What is the scope of OpenTrialsFDA?

OpenTrialsFDA works on making clinical trial data from the FDA (the US Food and Drug Administration) more easily accessible and searchable. Until now, this information has been hidden in the user-unfriendly Drug Approval Packages that the FDA publishes via its dataportal [email protected]. These documents are notoriously difficult to access, aggregate, and search, since the [email protected] website itself is not intuitive to navigate, and the reviews are stored as individual PDFs which, except for relatively new drugs, cannot be searched.  OpenTrialsFDA will extract the relevant data from the FDA documents, link it to other clinical trial data and present it through a new user-friendly web interface. Any user will be able to type in a drug name, and see all the places where this drug is mentioned in an FDA document. Users will also be able to access, search and present this information through the application programming interfaces (APIs) the team will produce.

Who is behind OpenTrialsFDA?

OpenTrialsFDA is a collaboration between Dr. Erick Turner (a psychiatrist-researcher and transparency advocate), Dr. Ben Goldacre (Senior Clinical Research Fellow in the Centre for Evidence Based Medicine at the University of Oxford) and the team behind OpenTrials at Open Knowledge International.  

What is the [email protected] portal?

[email protected] is a searchable catalog of the US Food and Drug Administration (FDA) approved drug products, both prescription and over the counter, with links to documents relating to marketing approval. More information is available from their FAQ section.

What are FDA drug approval packages?

FDA Drug Approval Packages consist of FDA employees’ reviews of new drug applications (NDAs) submitted by pharmaceutical companies seeking approval to market their drugs in the US. These NDAs consist primarily of clinical study reports (CSRs). Some drugs have more than one approval package, because approval is granted not for a drug per se, but for each drug-indication combination.

How will OpenTrialsFDA improve access to the FDA data?

The team will scrape the FDA website and extract the relevant information from the PDFs through a process of OCR (optical character recognition). Through the new OpenTrialsFDA interface, users will be able to explore and discover the FDA data. In addition, the information will be integrated into the OpenTrials database, so that the FDA report can be linked to reports from other sources, such as ClinicalTrials.gov, EU CTR, HRA, WHO ICTRP, and PubMed.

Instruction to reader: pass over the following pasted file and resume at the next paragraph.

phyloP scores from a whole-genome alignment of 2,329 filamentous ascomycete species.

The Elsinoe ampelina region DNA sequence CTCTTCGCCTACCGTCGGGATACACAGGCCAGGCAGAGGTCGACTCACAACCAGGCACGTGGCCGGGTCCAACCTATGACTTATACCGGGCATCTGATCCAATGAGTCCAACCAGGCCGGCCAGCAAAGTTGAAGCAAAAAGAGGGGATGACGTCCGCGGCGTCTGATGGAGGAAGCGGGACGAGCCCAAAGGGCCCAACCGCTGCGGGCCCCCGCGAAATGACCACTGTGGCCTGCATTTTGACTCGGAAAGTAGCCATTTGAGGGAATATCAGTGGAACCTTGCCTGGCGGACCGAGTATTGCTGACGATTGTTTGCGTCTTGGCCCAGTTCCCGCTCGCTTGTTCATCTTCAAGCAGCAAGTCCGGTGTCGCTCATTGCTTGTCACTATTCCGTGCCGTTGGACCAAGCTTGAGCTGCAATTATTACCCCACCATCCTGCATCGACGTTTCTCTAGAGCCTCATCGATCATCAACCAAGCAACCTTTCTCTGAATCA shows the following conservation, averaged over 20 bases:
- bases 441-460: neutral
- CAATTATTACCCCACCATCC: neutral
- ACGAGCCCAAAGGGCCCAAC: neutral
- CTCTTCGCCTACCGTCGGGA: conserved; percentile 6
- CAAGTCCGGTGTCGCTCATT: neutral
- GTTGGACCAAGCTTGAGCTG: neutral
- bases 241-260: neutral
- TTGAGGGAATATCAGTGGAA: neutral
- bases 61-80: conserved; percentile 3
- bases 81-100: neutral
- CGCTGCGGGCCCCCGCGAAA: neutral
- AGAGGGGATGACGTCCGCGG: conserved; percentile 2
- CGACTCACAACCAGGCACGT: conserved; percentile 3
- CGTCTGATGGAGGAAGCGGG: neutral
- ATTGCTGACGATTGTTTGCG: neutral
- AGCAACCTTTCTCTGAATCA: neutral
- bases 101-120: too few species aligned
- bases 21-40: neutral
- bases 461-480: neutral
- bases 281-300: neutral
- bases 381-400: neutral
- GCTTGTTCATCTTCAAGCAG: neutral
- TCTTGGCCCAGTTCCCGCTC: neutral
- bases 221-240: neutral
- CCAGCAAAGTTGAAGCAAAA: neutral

How does the FDA review process differ from the peer review process used for manuscripts submitted to journals?

The key is the before-versus-after-the-trial aspect. Before the sponsor can begin a trial in the US, it must submit the trial protocol to the FDA. By means of this “pre-trial” review of the protocol, the FDA learns (1) that that trial is to be conducted and (2) the nitty-gritty methodological details. That way, a few years later, when the sponsor submits its NDA, the reviewer compares the clinical study report (CSR) to the original protocol to determine (1) whether any studies have been omitted and (2) whether any outcomes have been switched. By contrast, in the world of peer-reviewed journal articles, there is no “pre-trial” review, allowing both (1) and (2) to take place.

Who authors FDA reviews?

The FDA review team is multidisciplinary, yielding different types of reviews. Medical reviews are usually authored by physicians who summarize and evaluates the data on drug efficacy and safety. Statistical reviews are carried out by statisticians who test whether they can replicate the sponsor’s results using the patient-level data submitted electronically. There are other review disciplines, e.g. chemistry, pharmacology-toxicology, whose reviews pertain primarily to the preclinical phase and early clinical (human) phases of drug development.

What is the Open Science Prize?

The Open Science Prize is a collaboration between the Wellcome Trust, the US National Institutes of Health (NIH) and the Howard Hughes Medical Institute. Its goal is to unleash the power of open content and data to advance biomedical research and its application for health benefit. The OpenTrialsFDA team is one of the six finalist teams that were selected in May 2016. All teams will showcase their prototypes at the BD2K Open Data Science Symposium on 1 December 2016, when public voting will begin. The public is asked to help select the most promising, innovative and impactful prototypes from among the six finalists – among which one will receive the grand prize of $230,000.  

Troubleshooting

In case you’re having difficulty finding the right information in the [email protected] portal, here are some troubleshooting questions to help you:

Was the drug approved before or after 1997?
The FDA started posting reviews (Drug Approval Packages) in 1997. If the drug in question was approved in 1996 or earlier, you probably will not find it posted.

Are you sure that the use you’re interested in is not off-label, ie. that the FDA approved it for the indication you’re interested in?
Oftentimes drugs are used widely for a certain condition (indication) for which the FDA has not granted approval (off-label use). If you check the product label (e.g. at https://dailymed.nlm.nih.gov/dailymed/index.cfm) and look within the section on “Indications and Usage”, you will see a list of the approved indications.

Are you looking for indication #1 or one of the subsequent indications?
A given drug might be FDA-approved for multiple indications. The FDA is careful about posting the Drug Approval Package for the first indication (the one that allowed that drug to enter the market), but for subsequent indications (#2, #3, etc.), it’s more hit-or-miss.